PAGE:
FacebookTwitterGoogle+RedditEmail

Another One Bites the Dust

by MARSHALL AUERBACK

It might seem strange to invoke Freddie Mercury and Queen in the context of the eurozone, but it’s the first thought that springs to mind, as Brussels and the increasingly hapless ECB, continue to mismanage their way to financial and economic catastrophe. Yesterday, there were sigs that the Spanish plan to recapitalise Bankia (which came with the implied backing of the ECB’s balance sheet) introduced a potential way out of the eurozone’s metastisizing banking crisis. Sadly, it’s another idea which will never get off the bulletin board, as the ECB bluntly rejected any proposal to use its balance sheet to indirectly fund Bankia, the troubled Spanish lender

So we’re back to floundering and the markets are reacting accordingly. What most investors, experts, and policy makers fail to realize is that this bank run is not simply a Greek problem, which will cease if and when Greece is thrown out of the euro zone. If one looks at the Target 2 balances, the ELA, and the ECB’s lender of last resort facilities, it’s clear that this has extended into all of the periphery countries, including Spain and Italy. It may well end with Germany’s banks effectively serving as the deposit base for all of Europe. See this chart,courtesy of Gavyn Davies

Perversely, the ECB and the European authorities acknowledge none of this and seem to be doing nothing about it. At least not publicly. They are like ostriches with their collective heads in the sand. If anything, “tough talk” from some of them may be escalating the bank run, rather than restoring confidence.

All of the recent talk about euro bonds, fiscal union and higher capital adequacy buffers for the banks are fine in their own right. But they do not deal with the immediate problem of deposit flight. In theory, of all the financial maladies that exist, the one with which the world has the most experience and therefore has developed the most effective tools to address is a bank run. And the experience of the US in the Great Depression illustrates that deposit insurance is a proven cost-effective way of limiting downside risk in a financial meltdown. Bank runs are liquidity problems, not solvency problems. This is important because insolvent institutions rarely fail as long as they are liquid, which generally comes through the provision of the central bank’s lender of last resort facilities.

It is not necessary to restore the solvency of an institution when a bank run develops and incur all the trouble and expense that this entails. Arguably, on any honest accounting of America’s own Systemically Dangerous Institutions, they could well be insolvent, but there are no runs here because the system is backed by a robust system of deposit insurance via the FDIC. All one need do is reassure depositors that they can get their money out of the bank whenever they like. And paradoxically, that backstop makes it less likely that they will participate in a deposit run Moreover, keeping deposits in a bank eliminates the need to liquidate the asset side of the balance sheet at fire sale prices. Even a normally solvent institution can become insolvent if it were forced to liquidate its assets too rapidly.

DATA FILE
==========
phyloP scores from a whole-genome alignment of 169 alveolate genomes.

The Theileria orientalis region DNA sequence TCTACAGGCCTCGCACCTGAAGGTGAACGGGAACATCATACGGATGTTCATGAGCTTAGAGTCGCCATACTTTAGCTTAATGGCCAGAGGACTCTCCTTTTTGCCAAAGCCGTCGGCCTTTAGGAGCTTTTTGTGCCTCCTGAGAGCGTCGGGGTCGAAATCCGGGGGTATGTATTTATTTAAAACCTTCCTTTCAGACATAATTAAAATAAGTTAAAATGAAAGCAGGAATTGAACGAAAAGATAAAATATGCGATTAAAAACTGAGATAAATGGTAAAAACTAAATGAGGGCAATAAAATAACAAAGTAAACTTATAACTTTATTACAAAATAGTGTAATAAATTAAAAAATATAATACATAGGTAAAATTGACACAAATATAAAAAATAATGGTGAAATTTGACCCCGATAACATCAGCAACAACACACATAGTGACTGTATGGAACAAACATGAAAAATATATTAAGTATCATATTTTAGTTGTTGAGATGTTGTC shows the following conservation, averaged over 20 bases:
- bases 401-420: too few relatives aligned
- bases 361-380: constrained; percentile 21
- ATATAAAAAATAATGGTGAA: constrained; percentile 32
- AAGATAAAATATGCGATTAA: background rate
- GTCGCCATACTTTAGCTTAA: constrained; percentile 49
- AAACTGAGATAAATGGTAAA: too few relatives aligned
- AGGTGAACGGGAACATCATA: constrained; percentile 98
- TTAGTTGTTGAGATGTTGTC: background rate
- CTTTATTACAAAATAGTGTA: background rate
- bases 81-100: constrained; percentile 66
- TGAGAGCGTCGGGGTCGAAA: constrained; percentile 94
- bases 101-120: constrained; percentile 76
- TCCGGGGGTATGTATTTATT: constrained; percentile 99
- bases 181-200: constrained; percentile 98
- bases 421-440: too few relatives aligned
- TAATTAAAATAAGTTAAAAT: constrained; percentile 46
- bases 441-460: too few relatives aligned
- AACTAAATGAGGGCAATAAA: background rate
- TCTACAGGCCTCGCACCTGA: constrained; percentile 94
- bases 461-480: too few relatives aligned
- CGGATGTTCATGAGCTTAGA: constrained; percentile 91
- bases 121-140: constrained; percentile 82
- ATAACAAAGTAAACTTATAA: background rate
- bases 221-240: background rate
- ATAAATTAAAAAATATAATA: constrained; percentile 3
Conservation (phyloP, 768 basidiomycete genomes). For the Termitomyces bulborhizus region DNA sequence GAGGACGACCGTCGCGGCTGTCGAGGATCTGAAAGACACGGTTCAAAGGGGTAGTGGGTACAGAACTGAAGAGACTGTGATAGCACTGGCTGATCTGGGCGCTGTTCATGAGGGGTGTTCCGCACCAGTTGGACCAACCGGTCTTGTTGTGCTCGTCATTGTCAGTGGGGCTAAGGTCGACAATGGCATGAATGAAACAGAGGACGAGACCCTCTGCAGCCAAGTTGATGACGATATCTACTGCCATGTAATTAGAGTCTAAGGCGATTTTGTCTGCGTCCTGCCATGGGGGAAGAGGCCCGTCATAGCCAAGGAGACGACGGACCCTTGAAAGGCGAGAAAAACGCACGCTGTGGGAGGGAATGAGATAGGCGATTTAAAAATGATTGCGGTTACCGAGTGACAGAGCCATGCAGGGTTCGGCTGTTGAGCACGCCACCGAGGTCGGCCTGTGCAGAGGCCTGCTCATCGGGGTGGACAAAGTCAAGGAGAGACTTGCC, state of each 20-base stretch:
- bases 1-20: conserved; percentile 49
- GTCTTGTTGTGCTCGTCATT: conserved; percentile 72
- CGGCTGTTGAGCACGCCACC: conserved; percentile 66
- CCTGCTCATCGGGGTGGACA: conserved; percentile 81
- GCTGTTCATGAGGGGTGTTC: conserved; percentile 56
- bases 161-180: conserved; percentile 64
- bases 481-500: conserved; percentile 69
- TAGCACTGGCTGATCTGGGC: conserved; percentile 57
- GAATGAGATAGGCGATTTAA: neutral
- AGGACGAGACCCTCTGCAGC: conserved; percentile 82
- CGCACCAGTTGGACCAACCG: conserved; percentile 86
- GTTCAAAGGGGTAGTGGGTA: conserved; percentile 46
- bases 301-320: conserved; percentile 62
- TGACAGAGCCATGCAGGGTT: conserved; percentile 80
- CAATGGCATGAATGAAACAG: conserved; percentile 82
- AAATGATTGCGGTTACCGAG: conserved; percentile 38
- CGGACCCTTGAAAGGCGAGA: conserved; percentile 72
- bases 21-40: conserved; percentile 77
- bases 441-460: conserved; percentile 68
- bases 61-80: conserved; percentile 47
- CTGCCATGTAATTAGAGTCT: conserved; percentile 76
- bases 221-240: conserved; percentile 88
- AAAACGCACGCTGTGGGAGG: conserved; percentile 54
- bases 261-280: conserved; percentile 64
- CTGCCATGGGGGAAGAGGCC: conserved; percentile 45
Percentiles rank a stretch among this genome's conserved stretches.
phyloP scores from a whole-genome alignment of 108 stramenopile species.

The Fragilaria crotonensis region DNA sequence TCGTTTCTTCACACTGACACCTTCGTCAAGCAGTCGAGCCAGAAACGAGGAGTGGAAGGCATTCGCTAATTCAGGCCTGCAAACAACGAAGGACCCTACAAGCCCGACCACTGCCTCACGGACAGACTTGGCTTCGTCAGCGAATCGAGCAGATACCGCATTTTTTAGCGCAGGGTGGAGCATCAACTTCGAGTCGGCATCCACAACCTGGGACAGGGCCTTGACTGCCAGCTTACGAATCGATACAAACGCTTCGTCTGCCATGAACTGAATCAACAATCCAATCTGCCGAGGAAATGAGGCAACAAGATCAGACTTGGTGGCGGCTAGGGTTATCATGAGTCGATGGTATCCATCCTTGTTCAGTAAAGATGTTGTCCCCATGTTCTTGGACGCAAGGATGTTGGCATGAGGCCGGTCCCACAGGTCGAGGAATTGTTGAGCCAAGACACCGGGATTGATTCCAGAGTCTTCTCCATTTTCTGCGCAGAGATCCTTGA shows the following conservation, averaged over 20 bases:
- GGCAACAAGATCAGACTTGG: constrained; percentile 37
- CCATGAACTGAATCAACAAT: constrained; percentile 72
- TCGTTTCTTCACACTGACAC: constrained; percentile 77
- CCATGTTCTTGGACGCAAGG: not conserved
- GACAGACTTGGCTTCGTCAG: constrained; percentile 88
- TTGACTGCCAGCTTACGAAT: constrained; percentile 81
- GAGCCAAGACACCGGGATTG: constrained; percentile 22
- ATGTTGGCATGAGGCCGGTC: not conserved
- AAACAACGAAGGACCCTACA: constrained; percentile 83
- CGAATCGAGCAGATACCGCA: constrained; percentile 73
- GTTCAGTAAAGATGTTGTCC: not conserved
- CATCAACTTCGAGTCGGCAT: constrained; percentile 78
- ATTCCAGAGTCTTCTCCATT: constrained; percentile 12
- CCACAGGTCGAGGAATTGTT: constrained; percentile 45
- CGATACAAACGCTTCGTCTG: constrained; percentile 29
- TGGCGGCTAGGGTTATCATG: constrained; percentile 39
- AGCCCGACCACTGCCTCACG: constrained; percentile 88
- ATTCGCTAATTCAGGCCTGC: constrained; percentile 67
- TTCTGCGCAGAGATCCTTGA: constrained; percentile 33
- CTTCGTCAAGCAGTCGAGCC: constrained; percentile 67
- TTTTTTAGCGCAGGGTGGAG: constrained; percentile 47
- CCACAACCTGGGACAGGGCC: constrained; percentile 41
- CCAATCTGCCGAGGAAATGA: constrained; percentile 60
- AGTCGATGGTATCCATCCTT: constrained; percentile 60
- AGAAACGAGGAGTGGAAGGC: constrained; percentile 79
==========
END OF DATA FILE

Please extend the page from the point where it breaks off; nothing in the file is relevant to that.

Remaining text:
It is important to recall that central banks were not created to control inflation. They were created to prevent the bank runs that were so catastrophic for capitalist economies in the past. For all of its protestations to the contrary, the ECB has provided this backstop when catastrophe has loomed in the eurozone, but they have done so in a very reticent manner, undermining the effects of their action by publicly proclaiming each program to be absolute the last. So in effect, their “bazooka” becomes no more effective than a water pistol. This is encouraging the bank runs since people logically assume that their may be no one acting as the ultimate guarantor of the eurozone’s solvency.

And let’s be clear: in agreeing to the rules of the euro all members have implicitly committed to this responsibility of the ECB. Even Berlin! The fact the ECB is doing it clandestinely and via such gimmicky programs earlier such as the LTRO to such a vast extent shows that the ECB at some level knows this. Indeed, It may be that the LTRO scheme was hatched precisely because there were signs that the deposit run was in fact spreading to Italy and Spain in the second half of 2011.